The Riverkeepers for the Cape Fear  and the French Broad  are among the latest environmentalists  to speak out against the coal ash management bill that won final approval in the NC House on Thursday.
The Cape Fear’s Kemp Burdette and the French Broad’s Hartwell Carson say the revised version of the Senate’s coal ash bill  gives enormous leeway to Duke Energy and fails to protect North Carolina communities and waterways.
Here’s more from their press release issued by the NC Conservation Network :
The bill would protect Duke Energy from its obligation to eliminate the source of groundwater contamination – leaking, unlined coal ash pits at 14 facilities across North Carolina. A judge’s ruling earlier this year explicitly gave state environmental officials the authority to force Duke to remove sources of groundwater pollution. This bill attempts to undermine that ruling.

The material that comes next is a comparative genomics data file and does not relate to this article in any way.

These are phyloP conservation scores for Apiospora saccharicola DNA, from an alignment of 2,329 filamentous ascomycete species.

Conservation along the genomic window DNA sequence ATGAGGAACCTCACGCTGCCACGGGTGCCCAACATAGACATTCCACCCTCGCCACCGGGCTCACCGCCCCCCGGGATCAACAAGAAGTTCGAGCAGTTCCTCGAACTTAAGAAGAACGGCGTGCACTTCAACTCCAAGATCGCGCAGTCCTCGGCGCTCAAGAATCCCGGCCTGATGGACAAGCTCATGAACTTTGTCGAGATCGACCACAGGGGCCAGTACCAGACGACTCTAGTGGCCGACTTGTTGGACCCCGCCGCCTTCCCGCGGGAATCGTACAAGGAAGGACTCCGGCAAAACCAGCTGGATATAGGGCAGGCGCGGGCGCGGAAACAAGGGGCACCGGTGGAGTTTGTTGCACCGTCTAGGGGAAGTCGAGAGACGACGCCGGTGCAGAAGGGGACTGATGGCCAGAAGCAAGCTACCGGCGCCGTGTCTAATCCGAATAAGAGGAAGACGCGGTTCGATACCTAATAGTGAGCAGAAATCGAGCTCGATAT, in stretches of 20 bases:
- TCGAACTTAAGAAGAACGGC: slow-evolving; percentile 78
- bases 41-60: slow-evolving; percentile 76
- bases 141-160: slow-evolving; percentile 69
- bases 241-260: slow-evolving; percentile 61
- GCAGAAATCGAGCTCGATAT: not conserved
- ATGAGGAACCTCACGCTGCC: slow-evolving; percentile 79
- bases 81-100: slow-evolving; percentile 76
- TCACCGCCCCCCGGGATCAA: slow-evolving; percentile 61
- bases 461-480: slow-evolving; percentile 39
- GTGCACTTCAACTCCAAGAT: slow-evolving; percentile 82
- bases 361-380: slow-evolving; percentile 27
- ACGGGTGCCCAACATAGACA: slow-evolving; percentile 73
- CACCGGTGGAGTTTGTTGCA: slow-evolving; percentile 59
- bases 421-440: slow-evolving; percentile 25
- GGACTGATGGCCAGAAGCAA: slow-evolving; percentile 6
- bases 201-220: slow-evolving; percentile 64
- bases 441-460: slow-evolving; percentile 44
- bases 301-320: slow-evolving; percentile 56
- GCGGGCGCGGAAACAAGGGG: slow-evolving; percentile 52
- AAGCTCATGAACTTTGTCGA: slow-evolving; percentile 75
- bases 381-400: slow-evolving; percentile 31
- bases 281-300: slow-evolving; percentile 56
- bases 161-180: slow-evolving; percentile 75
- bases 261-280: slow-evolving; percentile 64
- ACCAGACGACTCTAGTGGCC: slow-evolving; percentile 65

Also troubling, the bill gives DENR and the Coal Ash Management Commission complete discretion over the 10 remaining facilities not prioritized for cleanup by Duke Energy and Gov. Pat McCrory. Without specific guidelines from lawmakers, those bodies could allow Duke to cap all of its remaining ponds in place, which would do nothing to stop groundwater pollution or isolate coal ash from our waterways.
“DENR has documented groundwater contamination at all 14 coal ash facilities in North Carolina for years, yet they’ve done nothing to address the problem,” said French Broad Riverkeeper Hartwell Carson. “Now, our legislators want to give them total control over prioritizing sites and setting timelines for cleanup. That’s unacceptable and irresponsible.”
The House took a weak Senate bill and made it even weaker. They also used procedural tricks to avoid debating and voting on several amendments that would have added additional sites to the priority clean-up list.
“By refusing to even vote on several amendments that would have required a full, prioritized cleanup at sites other than those cherry-picked by Duke Energy and Gov. Pat McCrory, the House undermined individual legislators’ legitimate concerns for their constituents and communities,” said Cape Fear Riverkeeper Kemp Burdette. “In short, they chose politics over people.”